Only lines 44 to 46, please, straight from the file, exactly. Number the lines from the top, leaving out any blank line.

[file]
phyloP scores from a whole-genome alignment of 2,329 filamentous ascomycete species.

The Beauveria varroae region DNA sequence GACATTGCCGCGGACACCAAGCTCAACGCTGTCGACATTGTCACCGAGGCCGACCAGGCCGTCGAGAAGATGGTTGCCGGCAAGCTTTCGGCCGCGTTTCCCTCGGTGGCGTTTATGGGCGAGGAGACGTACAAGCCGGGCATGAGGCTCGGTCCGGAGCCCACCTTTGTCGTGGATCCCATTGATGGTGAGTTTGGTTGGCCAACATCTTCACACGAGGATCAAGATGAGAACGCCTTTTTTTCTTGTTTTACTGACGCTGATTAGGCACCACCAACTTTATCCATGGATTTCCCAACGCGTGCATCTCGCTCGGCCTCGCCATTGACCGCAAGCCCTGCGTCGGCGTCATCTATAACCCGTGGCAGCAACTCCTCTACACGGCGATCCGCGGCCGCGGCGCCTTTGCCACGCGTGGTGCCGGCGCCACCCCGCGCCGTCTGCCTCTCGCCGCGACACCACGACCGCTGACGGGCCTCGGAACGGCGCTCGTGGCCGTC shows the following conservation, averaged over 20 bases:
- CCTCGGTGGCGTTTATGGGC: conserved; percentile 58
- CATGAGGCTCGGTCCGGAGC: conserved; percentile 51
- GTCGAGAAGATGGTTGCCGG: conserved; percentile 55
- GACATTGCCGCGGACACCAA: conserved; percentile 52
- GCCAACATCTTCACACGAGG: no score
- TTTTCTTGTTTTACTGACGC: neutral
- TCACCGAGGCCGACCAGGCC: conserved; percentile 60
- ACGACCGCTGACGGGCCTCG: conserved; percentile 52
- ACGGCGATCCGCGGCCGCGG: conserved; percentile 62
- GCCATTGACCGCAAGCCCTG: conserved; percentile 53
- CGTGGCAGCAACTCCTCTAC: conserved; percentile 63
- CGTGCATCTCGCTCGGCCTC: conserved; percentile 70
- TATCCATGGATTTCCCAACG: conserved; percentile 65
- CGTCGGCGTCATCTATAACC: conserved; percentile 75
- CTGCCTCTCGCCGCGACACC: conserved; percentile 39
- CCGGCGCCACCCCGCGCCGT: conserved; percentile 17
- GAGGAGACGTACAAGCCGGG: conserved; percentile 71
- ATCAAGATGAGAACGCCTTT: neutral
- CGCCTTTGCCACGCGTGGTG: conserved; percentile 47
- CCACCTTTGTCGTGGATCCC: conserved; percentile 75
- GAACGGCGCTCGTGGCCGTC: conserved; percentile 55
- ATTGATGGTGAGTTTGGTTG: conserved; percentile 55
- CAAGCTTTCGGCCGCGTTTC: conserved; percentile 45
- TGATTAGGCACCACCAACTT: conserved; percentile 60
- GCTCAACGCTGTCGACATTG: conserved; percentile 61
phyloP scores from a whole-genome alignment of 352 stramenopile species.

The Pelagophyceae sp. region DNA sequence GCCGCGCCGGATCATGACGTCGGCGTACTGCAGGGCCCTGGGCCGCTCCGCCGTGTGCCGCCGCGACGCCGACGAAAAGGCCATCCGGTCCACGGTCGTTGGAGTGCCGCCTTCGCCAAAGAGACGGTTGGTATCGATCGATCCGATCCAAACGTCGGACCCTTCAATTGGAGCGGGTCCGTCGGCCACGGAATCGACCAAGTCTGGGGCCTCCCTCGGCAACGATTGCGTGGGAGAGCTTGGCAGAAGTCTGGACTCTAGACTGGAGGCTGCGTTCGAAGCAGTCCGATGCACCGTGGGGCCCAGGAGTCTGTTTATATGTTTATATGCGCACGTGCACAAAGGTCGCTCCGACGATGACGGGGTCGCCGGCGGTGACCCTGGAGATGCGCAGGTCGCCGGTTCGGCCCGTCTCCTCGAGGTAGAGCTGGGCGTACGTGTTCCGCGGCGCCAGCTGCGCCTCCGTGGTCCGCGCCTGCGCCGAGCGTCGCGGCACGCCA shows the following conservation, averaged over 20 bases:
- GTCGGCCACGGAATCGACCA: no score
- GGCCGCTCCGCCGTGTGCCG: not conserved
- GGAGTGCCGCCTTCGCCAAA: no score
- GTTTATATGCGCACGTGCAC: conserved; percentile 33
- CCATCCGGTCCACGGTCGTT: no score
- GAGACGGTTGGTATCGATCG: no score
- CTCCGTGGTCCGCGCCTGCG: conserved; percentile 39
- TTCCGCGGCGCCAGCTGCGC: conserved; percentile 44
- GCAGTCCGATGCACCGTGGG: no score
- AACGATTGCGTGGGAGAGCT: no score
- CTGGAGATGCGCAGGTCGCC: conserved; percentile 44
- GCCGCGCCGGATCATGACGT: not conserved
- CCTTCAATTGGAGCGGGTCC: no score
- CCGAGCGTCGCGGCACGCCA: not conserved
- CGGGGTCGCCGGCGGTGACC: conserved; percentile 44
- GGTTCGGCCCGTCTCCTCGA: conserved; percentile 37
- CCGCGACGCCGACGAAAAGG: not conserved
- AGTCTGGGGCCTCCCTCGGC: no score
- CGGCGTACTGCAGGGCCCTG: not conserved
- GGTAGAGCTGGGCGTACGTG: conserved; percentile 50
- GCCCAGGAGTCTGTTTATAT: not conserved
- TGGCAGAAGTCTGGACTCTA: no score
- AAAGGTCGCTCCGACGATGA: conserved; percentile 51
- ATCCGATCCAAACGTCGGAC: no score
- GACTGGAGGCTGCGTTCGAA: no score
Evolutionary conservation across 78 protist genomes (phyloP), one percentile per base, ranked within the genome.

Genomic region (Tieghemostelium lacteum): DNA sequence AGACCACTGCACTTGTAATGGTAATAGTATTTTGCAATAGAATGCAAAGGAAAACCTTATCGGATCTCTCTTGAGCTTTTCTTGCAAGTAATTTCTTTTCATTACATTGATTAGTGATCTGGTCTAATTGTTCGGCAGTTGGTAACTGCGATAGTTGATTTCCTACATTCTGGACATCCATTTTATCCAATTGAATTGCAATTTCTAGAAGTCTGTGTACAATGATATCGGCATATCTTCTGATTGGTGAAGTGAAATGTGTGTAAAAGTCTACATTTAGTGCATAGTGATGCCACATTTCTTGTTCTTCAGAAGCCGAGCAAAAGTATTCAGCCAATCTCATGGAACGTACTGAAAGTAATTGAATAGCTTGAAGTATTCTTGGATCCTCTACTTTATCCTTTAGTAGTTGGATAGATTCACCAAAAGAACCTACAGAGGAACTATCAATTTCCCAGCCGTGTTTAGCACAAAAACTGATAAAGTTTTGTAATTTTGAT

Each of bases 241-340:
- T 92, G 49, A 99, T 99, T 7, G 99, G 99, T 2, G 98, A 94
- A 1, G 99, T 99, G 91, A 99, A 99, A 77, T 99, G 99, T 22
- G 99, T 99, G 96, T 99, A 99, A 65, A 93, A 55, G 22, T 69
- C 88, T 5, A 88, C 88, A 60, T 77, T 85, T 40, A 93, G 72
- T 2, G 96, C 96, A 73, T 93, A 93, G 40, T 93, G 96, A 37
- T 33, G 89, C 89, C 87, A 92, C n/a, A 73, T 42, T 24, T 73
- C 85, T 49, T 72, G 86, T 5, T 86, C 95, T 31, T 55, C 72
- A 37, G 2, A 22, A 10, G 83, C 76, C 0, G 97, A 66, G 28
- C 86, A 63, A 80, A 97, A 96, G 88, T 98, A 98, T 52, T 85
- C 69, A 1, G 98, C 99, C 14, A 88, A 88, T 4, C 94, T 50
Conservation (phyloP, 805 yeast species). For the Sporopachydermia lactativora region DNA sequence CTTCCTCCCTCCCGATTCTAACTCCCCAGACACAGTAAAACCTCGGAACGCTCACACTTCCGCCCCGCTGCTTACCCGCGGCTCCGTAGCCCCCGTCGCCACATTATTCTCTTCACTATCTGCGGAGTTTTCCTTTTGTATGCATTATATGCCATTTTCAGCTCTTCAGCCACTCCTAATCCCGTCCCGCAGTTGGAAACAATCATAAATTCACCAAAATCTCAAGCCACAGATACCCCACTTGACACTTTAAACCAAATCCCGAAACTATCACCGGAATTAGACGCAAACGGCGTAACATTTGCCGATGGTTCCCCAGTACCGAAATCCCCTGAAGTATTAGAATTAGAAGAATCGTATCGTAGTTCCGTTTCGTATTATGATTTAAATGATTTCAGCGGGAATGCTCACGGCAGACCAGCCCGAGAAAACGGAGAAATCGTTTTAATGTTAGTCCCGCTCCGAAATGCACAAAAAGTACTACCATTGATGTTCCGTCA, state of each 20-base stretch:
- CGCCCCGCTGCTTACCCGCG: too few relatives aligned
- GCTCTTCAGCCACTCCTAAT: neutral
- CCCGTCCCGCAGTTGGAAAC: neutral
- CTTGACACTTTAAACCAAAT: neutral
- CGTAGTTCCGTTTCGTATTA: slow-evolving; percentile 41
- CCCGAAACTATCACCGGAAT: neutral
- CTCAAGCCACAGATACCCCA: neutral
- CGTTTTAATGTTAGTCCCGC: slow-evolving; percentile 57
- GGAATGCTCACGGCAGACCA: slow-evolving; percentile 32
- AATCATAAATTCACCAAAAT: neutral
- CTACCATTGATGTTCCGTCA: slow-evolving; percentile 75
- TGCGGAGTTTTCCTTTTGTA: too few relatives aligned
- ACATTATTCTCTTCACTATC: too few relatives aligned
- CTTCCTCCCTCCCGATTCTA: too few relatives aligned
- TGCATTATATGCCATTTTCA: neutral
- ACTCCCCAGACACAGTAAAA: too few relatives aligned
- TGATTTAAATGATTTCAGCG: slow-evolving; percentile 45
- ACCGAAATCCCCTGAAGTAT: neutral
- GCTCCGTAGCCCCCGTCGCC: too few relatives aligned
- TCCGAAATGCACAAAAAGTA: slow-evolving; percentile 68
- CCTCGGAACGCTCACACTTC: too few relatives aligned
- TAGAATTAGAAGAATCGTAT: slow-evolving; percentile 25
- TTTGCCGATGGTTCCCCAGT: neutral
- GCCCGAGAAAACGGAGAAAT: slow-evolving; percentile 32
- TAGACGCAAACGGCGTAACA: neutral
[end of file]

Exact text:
- CGGGGTCGCCGGCGGTGACC: conserved; percentile 44
- GGTTCGGCCCGTCTCCTCGA: conserved; percentile 37
- CCGCGACGCCGACGAAAAGG: not conserved